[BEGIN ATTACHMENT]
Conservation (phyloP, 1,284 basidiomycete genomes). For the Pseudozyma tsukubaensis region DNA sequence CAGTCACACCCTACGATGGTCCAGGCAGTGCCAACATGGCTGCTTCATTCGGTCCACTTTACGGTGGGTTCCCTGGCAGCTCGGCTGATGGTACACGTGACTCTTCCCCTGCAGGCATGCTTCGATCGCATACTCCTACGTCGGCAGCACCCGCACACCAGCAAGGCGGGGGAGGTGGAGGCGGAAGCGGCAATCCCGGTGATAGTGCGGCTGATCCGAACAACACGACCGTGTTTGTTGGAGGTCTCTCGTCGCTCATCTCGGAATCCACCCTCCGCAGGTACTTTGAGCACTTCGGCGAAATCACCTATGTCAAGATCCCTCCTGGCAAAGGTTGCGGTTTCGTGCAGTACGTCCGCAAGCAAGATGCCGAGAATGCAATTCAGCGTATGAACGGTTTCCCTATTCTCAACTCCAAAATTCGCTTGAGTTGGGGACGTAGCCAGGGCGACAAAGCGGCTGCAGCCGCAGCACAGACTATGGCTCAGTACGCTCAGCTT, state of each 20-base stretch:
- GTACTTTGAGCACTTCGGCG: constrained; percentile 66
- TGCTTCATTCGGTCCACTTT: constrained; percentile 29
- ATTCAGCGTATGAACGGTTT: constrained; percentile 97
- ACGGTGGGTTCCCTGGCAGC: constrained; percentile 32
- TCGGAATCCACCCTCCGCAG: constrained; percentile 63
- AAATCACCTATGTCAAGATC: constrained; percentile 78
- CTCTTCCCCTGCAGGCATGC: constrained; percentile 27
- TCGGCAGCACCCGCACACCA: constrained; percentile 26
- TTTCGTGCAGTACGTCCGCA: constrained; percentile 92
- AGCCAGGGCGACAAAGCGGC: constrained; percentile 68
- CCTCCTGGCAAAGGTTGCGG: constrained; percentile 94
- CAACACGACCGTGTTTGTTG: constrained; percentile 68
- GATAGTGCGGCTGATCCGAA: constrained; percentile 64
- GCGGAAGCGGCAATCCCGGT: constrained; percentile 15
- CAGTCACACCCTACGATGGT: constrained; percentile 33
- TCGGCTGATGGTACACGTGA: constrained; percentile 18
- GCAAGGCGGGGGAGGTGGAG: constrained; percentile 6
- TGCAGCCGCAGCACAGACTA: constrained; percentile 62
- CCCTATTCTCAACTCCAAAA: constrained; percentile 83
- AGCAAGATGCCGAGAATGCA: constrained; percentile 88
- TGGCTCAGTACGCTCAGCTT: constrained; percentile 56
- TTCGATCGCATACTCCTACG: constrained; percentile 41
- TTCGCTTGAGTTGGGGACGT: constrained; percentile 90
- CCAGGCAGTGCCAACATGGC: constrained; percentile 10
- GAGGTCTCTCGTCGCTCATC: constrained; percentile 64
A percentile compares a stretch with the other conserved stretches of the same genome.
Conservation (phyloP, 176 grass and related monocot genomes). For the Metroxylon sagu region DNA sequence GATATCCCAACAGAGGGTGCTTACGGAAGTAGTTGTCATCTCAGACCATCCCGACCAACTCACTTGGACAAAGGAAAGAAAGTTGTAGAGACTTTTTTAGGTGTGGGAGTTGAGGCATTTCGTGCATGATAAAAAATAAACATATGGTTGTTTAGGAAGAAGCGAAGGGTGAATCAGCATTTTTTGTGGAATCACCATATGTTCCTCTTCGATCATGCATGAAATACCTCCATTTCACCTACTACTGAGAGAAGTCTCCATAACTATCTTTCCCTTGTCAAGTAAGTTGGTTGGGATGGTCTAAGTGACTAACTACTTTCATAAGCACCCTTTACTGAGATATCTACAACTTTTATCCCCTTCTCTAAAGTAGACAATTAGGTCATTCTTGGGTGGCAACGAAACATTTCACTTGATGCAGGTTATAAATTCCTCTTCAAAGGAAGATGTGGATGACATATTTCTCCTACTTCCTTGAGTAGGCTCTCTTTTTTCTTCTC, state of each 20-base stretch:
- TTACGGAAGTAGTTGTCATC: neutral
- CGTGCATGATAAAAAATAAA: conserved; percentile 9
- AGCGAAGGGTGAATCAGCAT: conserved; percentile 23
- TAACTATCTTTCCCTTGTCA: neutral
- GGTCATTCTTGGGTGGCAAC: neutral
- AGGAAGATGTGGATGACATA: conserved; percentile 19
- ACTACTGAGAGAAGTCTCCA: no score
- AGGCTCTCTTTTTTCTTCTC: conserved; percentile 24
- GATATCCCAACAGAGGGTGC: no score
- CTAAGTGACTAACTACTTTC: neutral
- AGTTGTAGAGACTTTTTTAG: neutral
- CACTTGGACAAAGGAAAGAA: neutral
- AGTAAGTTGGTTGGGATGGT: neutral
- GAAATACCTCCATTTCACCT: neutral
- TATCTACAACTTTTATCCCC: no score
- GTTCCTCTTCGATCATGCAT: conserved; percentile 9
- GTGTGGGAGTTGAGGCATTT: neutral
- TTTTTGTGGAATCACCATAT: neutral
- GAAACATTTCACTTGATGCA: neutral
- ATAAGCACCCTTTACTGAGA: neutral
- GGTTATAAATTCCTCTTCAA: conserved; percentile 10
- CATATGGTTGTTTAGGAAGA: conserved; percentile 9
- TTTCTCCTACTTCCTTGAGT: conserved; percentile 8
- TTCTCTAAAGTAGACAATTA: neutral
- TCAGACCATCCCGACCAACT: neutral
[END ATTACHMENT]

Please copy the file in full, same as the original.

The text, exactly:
Conservation (phyloP, 1,284 basidiomycete genomes). For the Pseudozyma tsukubaensis region DNA sequence CAGTCACACCCTACGATGGTCCAGGCAGTGCCAACATGGCTGCTTCATTCGGTCCACTTTACGGTGGGTTCCCTGGCAGCTCGGCTGATGGTACACGTGACTCTTCCCCTGCAGGCATGCTTCGATCGCATACTCCTACGTCGGCAGCACCCGCACACCAGCAAGGCGGGGGAGGTGGAGGCGGAAGCGGCAATCCCGGTGATAGTGCGGCTGATCCGAACAACACGACCGTGTTTGTTGGAGGTCTCTCGTCGCTCATCTCGGAATCCACCCTCCGCAGGTACTTTGAGCACTTCGGCGAAATCACCTATGTCAAGATCCCTCCTGGCAAAGGTTGCGGTTTCGTGCAGTACGTCCGCAAGCAAGATGCCGAGAATGCAATTCAGCGTATGAACGGTTTCCCTATTCTCAACTCCAAAATTCGCTTGAGTTGGGGACGTAGCCAGGGCGACAAAGCGGCTGCAGCCGCAGCACAGACTATGGCTCAGTACGCTCAGCTT, state of each 20-base stretch:
- GTACTTTGAGCACTTCGGCG: constrained; percentile 66
- TGCTTCATTCGGTCCACTTT: constrained; percentile 29
- ATTCAGCGTATGAACGGTTT: constrained; percentile 97
- ACGGTGGGTTCCCTGGCAGC: constrained; percentile 32
- TCGGAATCCACCCTCCGCAG: constrained; percentile 63
- AAATCACCTATGTCAAGATC: constrained; percentile 78
- CTCTTCCCCTGCAGGCATGC: constrained; percentile 27
- TCGGCAGCACCCGCACACCA: constrained; percentile 26
- TTTCGTGCAGTACGTCCGCA: constrained; percentile 92
- AGCCAGGGCGACAAAGCGGC: constrained; percentile 68
- CCTCCTGGCAAAGGTTGCGG: constrained; percentile 94
- CAACACGACCGTGTTTGTTG: constrained; percentile 68
- GATAGTGCGGCTGATCCGAA: constrained; percentile 64
- GCGGAAGCGGCAATCCCGGT: constrained; percentile 15
- CAGTCACACCCTACGATGGT: constrained; percentile 33
- TCGGCTGATGGTACACGTGA: constrained; percentile 18
- GCAAGGCGGGGGAGGTGGAG: constrained; percentile 6
- TGCAGCCGCAGCACAGACTA: constrained; percentile 62
- CCCTATTCTCAACTCCAAAA: constrained; percentile 83
- AGCAAGATGCCGAGAATGCA: constrained; percentile 88
- TGGCTCAGTACGCTCAGCTT: constrained; percentile 56
- TTCGATCGCATACTCCTACG: constrained; percentile 41
- TTCGCTTGAGTTGGGGACGT: constrained; percentile 90
- CCAGGCAGTGCCAACATGGC: constrained; percentile 10
- GAGGTCTCTCGTCGCTCATC: constrained; percentile 64
A percentile compares a stretch with the other conserved stretches of the same genome.
Conservation (phyloP, 176 grass and related monocot genomes). For the Metroxylon sagu region DNA sequence GATATCCCAACAGAGGGTGCTTACGGAAGTAGTTGTCATCTCAGACCATCCCGACCAACTCACTTGGACAAAGGAAAGAAAGTTGTAGAGACTTTTTTAGGTGTGGGAGTTGAGGCATTTCGTGCATGATAAAAAATAAACATATGGTTGTTTAGGAAGAAGCGAAGGGTGAATCAGCATTTTTTGTGGAATCACCATATGTTCCTCTTCGATCATGCATGAAATACCTCCATTTCACCTACTACTGAGAGAAGTCTCCATAACTATCTTTCCCTTGTCAAGTAAGTTGGTTGGGATGGTCTAAGTGACTAACTACTTTCATAAGCACCCTTTACTGAGATATCTACAACTTTTATCCCCTTCTCTAAAGTAGACAATTAGGTCATTCTTGGGTGGCAACGAAACATTTCACTTGATGCAGGTTATAAATTCCTCTTCAAAGGAAGATGTGGATGACATATTTCTCCTACTTCCTTGAGTAGGCTCTCTTTTTTCTTCTC, state of each 20-base stretch:
- TTACGGAAGTAGTTGTCATC: neutral
- CGTGCATGATAAAAAATAAA: conserved; percentile 9
- AGCGAAGGGTGAATCAGCAT: conserved; percentile 23
- TAACTATCTTTCCCTTGTCA: neutral
- GGTCATTCTTGGGTGGCAAC: neutral
- AGGAAGATGTGGATGACATA: conserved; percentile 19
- ACTACTGAGAGAAGTCTCCA: no score
- AGGCTCTCTTTTTTCTTCTC: conserved; percentile 24
- GATATCCCAACAGAGGGTGC: no score
- CTAAGTGACTAACTACTTTC: neutral
- AGTTGTAGAGACTTTTTTAG: neutral
- CACTTGGACAAAGGAAAGAA: neutral
- AGTAAGTTGGTTGGGATGGT: neutral
- GAAATACCTCCATTTCACCT: neutral
- TATCTACAACTTTTATCCCC: no score
- GTTCCTCTTCGATCATGCAT: conserved; percentile 9
- GTGTGGGAGTTGAGGCATTT: neutral
- TTTTTGTGGAATCACCATAT: neutral
- GAAACATTTCACTTGATGCA: neutral
- ATAAGCACCCTTTACTGAGA: neutral
- GGTTATAAATTCCTCTTCAA: conserved; percentile 10
- CATATGGTTGTTTAGGAAGA: conserved; percentile 9
- TTTCTCCTACTTCCTTGAGT: conserved; percentile 8
- TTCTCTAAAGTAGACAATTA: neutral
- TCAGACCATCCCGACCAACT: neutral